In this section
“I am a community occupational therapist (OT) and have worked for the Trust for 14 years, working in lots of different settings.
“We support patients in their own homes to optimise and maintain their independence in daily tasks. Occupation, to an occupational therapist, is any task a person needs to do in order to live a healthy and fulfilling life. Sometimes activities of daily living are compromised due to illness or disability. It is the role of an OT to compensate for some of those deficits by supporting patients with new techniques on how to do things differently, or providing patients with assistive equipment and adaptations to manage activities better.
“Sometimes it’s the small things, like providing a piece of equipment that makes all the difference to optimise a patient’s independence and allows them to be the best they can be. There aren’t many jobs where you can say you do that for people. That’s what is so great about being an occupational therapist in the NHS.
“I love being out in the community and assessing patients in their own environment, giving them the support they need to live an independent and fulfilling life. The thing about community working is you never know what you will find or what you might end up doing. Most community OTs have changed light bulbs, put up curtains or put the bins out, all in the name of ‘falls prevention’ – and because we just love to help our patients!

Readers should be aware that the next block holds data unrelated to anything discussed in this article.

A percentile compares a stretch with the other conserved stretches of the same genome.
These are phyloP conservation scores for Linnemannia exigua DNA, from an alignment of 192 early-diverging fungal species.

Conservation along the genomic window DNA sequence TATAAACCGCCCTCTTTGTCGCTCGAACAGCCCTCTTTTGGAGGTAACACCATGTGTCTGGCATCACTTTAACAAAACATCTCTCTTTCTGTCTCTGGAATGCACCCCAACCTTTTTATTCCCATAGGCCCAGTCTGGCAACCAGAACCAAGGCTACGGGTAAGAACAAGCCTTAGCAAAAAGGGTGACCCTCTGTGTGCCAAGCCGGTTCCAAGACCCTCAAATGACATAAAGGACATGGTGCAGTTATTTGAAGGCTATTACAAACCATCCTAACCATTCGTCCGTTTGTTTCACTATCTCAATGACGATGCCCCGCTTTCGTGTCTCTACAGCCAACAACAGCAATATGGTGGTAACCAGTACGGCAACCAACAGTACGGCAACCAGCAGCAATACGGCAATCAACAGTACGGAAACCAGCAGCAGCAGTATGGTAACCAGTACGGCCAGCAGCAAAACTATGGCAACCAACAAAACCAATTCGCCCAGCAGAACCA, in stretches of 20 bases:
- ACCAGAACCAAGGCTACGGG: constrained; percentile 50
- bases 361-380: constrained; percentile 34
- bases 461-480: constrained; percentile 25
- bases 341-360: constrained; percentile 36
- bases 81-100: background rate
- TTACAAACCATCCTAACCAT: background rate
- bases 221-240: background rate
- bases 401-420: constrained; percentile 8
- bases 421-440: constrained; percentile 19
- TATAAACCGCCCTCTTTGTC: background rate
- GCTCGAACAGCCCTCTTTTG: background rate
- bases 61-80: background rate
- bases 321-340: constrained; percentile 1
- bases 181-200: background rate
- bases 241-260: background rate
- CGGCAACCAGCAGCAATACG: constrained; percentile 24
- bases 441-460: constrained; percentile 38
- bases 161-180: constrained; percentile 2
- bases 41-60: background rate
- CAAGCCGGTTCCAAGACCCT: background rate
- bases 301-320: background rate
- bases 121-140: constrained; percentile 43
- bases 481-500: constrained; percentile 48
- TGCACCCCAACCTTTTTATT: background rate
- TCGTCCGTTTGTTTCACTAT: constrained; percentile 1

“Many of our patients live alone and have minimal contact with others so our visit might be very important to them. Because of this, I always make sure I treat patients how I would want a family member to be treated.
“It’s a privilege to see patients in their own homes and to be let into their lives when things go wrong. The beauty of my role is there is nearly always something I can do to improve a patient’s well-being which gives me a great sense of job satisfaction. I am very proud of working for the NHS and being able to provide free care to those who need it most.”
09 April 2018